Friday, July 30, 2004

I have a gig tonight with my samba group in Austin. We're heading up this afternoon after work.

I've been toying with the idea of quitting the group. There's nothing more that gives me an immediate, joyful rush as does dancing to live drumming, but I can count on one hand the times lately that I've actually had that opportunity. Because I'm in the second tier of dancers in the group, we rarely are asked to perform. We are the "understudies". Permanently, apparently. So without the chance to dance with the drums, there is little left that I get pleasure from. I hate the long rehearsals, I hate the expense of the endless costumes, I hate the fact that the choreography hasn't changed in years, or the rehearsal CD, or the stretching routine, etc.... Mostly, at our twice-weekly rehearsals I'm profoundly bored. The only exciting, fulfilling part for me is the live performance, and I never get that chance.

I think, too, another issue is that the choreography doesn't challenge me anymore. When I first joined, teaching my body to bend and contort in these undulating Afro-Brazilian ways was a huge puzzle for my brain. But since then, I've practiced, I've taken outside classes, and while I am in no ways particularly talented, I feel like this group is stuck at a plateau that I'm now beyond. In the last two years I've only gotten a creative charge from guest instructors, not from anything I've learned with my group.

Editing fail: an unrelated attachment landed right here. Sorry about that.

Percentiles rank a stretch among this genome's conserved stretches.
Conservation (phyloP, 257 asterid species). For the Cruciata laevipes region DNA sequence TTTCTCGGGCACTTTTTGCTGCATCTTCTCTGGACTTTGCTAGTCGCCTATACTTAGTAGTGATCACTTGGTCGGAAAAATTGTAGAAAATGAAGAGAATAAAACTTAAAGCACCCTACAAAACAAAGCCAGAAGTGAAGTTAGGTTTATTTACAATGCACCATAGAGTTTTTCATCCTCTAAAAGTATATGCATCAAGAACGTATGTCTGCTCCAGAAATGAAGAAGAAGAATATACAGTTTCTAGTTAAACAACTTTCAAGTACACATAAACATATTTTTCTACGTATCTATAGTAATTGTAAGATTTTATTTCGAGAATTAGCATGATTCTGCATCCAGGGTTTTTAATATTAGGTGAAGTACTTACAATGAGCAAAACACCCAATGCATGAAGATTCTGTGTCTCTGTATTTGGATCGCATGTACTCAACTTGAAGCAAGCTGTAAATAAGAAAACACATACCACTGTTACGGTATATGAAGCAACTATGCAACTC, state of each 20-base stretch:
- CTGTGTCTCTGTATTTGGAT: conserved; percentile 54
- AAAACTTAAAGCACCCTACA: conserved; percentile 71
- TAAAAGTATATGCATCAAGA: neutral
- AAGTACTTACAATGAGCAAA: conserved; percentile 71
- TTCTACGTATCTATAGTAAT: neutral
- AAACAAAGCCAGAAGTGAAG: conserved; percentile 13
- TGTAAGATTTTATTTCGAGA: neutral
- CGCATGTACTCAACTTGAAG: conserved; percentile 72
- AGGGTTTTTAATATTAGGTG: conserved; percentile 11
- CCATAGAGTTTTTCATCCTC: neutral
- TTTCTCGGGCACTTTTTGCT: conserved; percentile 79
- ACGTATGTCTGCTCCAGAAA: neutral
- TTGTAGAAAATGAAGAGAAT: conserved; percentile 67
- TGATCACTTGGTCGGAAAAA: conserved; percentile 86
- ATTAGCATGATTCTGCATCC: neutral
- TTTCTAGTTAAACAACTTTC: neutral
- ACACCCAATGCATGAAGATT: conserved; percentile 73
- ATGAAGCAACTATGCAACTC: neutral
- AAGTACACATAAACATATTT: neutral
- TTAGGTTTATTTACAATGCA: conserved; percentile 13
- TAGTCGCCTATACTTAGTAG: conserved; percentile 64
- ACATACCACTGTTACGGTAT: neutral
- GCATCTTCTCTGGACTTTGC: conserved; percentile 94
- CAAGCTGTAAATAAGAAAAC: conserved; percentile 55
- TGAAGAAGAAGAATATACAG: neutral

But being part of this group has helped me develop my physical identity in significant ways. Before, I identified myself wholly based on my brain, on my intellectual abilities. Learning how to dance was a fearsome thing, because there comes a point when body movement resists analysis and a different kind of intelligence takes over. I feel so much more grounded in my body now. I appreciate it and am more aware of it -- before, I hardly thought about my body, and covered it in swaths of clothing. Now, there's nothing more I like than to show off my ass and I feel much more respectful and conscious of my physical health. Thinking about leaving this group feels in some ways like a betrayal of a faithful friend.

Last year, I was very aggressive about moving up from the beginning level dancers to the second tier of performance dancers. I thought for sure that my apathy would lessen once I had the rush of steady performances to look forward to. But that hope hasn't materialized, even though objectively, I can say I'm one of the better dancers in this group.

Even tonight, when we are only performing for 15 minutes, several of us were cut from one of the dances for space consideration. I understand from an artistic standpoint, but when such cuts become a pattern, it's discouraging. In order to move up to the first tier -- the tier that regularly performs -- one has to put in a certain number of years, schmooze with the directors and play politics. I don't have the patience or inclination or the deep pocketbooks for that.